Use this URL to cite or link to this record in EThOS: http://ethos.bl.uk/OrderDetails.do?uin=uk.bl.ethos.492010
Title: Evolution of massive stars in the Magellanic clouds
Author: Hunter, Ian Kennedy
Awarding Body: Queen's University of Belfast
Current Institution: Queen's University Belfast
Date of Award: 2008
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Abstract:
Rotation and the associated mixing has recently been included in massive star evolutionary models in an attempt to reconcile theory with observation, e.g surface abundance anomalies, such as nitrogen enrichments. However, despite the apparent importance of rotation there have been few observational tests, specifically in regard to fast rotating stars. This thesis presents the analysis of the Magellanic Cloud B-type stars from the 'The VLT-FLAMES survey of massive stars'. Atmospheric paramaters and rotational velocities have been estimated for rv400 objects, with chemical compositions being derived for over half this sample. This represents the largest homogenous survey undertaken to date. Comparison of the rotational velocity distributions in the SMC, LMC and our Galaxy reveals that objects at low metallicity typically rotate faster as predicted. Additionally the velocity distributions imply that the end of the core-hydrogen burning phase needs to be extended in current theoretical models. The present-day chemical compositions of the Magellanic Clouds have been derived, demonstrating that simply scaling the solar composition is not appropriate for all elements. Additionally chemical compositions have been estimated for a broad range of rotational velocities and hence are ideal for exploring the theory of rotational mixing. In the SMC and LMC both an excess of nitrogen enriched core hydrogen burning slowly rotating objects and highly enriched supergiants are observed. Additionally a group of LMC objects near the end of core-hydrogen burning with large rotational velocities and little enrichment has been identified. These observations are all incompatible with currently adopted rotational mixing theories. The work in this thesis highlights the need for examining entire populations of objects in order to make meaningful and robust comparisons with theory as well as providing a significant advance in our knowledge of massive star evolution.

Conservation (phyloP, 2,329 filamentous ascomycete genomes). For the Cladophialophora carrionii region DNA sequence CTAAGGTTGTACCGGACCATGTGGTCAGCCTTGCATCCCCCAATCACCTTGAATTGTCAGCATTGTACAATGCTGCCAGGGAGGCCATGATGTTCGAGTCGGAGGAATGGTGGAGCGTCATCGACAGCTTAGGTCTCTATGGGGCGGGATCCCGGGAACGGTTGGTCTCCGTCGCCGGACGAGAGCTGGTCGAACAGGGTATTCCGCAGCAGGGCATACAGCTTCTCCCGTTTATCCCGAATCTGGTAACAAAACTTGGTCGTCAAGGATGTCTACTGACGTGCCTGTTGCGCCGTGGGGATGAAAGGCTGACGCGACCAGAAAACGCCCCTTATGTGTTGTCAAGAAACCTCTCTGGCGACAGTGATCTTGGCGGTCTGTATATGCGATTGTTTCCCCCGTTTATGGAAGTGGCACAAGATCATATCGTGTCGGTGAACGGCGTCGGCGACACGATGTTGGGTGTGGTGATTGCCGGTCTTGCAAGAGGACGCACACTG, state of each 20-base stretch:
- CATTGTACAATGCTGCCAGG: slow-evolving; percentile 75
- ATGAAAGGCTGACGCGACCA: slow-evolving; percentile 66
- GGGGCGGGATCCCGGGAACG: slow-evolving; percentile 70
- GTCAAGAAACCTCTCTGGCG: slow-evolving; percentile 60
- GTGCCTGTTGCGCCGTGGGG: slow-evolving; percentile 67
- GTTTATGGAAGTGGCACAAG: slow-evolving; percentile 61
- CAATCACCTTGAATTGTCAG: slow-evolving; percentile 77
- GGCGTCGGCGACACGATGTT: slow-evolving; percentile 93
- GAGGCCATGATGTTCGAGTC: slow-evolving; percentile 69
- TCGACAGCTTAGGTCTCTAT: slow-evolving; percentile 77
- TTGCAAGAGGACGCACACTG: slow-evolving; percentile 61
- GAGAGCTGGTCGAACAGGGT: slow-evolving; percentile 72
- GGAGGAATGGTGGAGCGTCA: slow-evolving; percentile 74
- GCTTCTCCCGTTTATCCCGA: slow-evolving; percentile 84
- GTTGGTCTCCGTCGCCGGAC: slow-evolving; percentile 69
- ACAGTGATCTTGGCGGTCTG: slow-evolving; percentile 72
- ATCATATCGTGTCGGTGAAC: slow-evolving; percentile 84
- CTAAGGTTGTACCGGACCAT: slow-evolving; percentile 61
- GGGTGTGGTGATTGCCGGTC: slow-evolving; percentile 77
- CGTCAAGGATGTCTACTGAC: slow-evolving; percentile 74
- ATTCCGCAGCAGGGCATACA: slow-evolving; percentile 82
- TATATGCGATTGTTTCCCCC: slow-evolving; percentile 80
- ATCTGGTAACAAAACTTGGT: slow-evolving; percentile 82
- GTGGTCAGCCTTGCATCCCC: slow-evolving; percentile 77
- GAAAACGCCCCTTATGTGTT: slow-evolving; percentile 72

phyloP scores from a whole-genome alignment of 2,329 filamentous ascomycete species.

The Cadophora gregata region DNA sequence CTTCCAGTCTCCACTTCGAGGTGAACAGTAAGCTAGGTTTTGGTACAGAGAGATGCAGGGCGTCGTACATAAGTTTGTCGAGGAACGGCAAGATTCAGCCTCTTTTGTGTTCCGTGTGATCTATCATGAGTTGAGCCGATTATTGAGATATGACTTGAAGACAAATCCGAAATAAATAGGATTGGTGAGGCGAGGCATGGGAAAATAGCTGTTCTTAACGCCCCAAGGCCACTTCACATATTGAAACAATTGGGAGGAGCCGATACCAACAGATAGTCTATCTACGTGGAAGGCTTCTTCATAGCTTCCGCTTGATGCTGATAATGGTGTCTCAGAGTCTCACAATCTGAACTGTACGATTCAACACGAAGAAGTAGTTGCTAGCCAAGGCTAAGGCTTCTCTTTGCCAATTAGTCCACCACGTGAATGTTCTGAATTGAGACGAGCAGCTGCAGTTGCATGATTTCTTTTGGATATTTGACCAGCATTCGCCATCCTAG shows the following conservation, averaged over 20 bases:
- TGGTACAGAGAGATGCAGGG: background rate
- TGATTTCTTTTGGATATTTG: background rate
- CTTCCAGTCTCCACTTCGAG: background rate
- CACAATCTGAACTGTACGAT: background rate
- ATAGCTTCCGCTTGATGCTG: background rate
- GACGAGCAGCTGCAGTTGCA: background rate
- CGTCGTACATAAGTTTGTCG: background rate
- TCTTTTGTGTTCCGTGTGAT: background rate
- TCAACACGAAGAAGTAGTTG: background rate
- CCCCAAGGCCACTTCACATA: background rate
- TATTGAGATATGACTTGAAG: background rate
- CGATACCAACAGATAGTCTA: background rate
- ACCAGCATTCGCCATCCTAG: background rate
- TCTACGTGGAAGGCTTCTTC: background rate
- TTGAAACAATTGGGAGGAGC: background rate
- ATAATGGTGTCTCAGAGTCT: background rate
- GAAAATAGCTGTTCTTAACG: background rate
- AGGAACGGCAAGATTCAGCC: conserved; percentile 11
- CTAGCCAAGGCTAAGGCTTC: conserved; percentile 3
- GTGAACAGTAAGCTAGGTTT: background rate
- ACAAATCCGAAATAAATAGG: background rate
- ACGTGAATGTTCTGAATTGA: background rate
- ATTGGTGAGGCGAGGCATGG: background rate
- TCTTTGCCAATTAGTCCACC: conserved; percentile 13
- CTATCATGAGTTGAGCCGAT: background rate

Supervisor: Not available Sponsor: Not available
Qualification Name: Queen's University of Belfast, 2008 Qualification Level: Doctoral
EThOS ID: uk.bl.ethos.492010  DOI: Not available
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